Physical therapist assistants (PTAs) provide physical therapy services under the direction and supervision of a licensed physical therapist. PTAs help people of all ages who have medical problems, or other health-related conditions that limit their ability to move and perform functional activities in their daily lives. PTAs work in a variety of settings including hospitals, private practices, outpatient clinics, home health, nursing homes, schools, sports facilities, and more. PTAs may also measure changes in the patient's performance as a result of the physical therapy provided.
Care provided by a PTA may include teaching patients/clients exercise for mobility, strength and coordination, training for activities such as walking with crutches, canes, or walkers, massage, and the use of physical agents and electrotherapy such as ultrasound and electrical stimulation.
Learn more about the role of a PTA.
What Do PTAs Earn?
The median income for a physical therapist assistant is $46,000 depending on position, years of experience, degree of education, geographic location, and practice setting.
Where Do PTAs Work?
Today, physical therapist assitants provide health care services to patients of all ages and health conditions in a variety of settings, including:
- Outpatient clinics or offices
- Inpatient rehabilitation facilities
- Skilled nursing, extended care, or subacute facilities
- Education or research centers
- Industrial, workplace, or other occupational environments
- Fitness centers and sports training facilities
Learn more about where PTAs work.
What are the Educational Requirements for Becoming a PTA?
To work as a PTA, an individual must graduate with an associate degree (two years, usually five semesters) from an accredited PTA program at a technical or community college, college, or university. Graduates must pass the national examination for licensing/certification/regulation in most states to be eligible to work. PTAs work under the direction of a physical therapist (PT).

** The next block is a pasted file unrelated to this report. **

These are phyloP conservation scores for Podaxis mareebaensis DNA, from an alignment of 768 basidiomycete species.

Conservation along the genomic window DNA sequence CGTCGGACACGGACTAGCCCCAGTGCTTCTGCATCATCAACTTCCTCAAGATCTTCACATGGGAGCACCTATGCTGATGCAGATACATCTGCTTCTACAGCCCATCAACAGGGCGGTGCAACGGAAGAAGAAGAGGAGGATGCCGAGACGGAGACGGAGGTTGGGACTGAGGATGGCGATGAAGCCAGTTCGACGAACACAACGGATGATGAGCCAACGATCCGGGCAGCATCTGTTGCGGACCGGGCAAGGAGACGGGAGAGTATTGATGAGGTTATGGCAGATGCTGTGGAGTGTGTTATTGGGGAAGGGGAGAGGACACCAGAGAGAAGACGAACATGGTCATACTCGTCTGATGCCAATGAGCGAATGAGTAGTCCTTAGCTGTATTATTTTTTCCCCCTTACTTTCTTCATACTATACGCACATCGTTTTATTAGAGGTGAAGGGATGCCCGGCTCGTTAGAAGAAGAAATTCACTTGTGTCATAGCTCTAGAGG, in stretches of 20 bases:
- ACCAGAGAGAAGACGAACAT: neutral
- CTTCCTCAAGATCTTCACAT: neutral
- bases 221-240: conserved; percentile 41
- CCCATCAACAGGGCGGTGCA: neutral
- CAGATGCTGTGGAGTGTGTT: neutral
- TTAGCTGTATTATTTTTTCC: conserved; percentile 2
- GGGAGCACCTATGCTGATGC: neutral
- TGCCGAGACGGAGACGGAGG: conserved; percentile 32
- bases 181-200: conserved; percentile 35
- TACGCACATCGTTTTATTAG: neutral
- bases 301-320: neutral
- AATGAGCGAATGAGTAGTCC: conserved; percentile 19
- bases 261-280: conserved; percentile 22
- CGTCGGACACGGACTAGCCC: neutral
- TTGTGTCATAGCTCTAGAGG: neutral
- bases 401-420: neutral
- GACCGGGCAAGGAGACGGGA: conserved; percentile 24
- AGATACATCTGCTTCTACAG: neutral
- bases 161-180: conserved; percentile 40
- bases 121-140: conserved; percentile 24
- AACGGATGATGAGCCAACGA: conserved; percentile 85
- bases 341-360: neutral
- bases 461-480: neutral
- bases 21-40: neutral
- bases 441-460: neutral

The PTAs' duties can include assisting in instructing patients in exercises and activities of daily living (including physical modalities), using special equipment, collecting data on the patient's progress, and documenting and reporting on the patient's response. There are currently 235 institutions supporting 252 PTA programs across the country.
Learn more about PTA education.
What Are the Licensure Requirements for Becoming a PTA?
Forty-eight states and the District of Columbia require PTAs to be licensed, registered, or certified. States requiring licensure stipulate specific educational and examination criteria.
What is the Employment Outlook for PTAs?
According to the Bureau of Labor Statistics, employment is expected to grow much faster than average because of increasing demand for physical therapy services. Job prospects for physical therapist assistants are expected to be very good. The American Physical Therapy Association's (APTA's) most recent data indicate an unemployment rate of 3.9 percent.
How Do I Become a PTA?
Are you interested in becoming a PTA? Learn how in our Prospective Students section!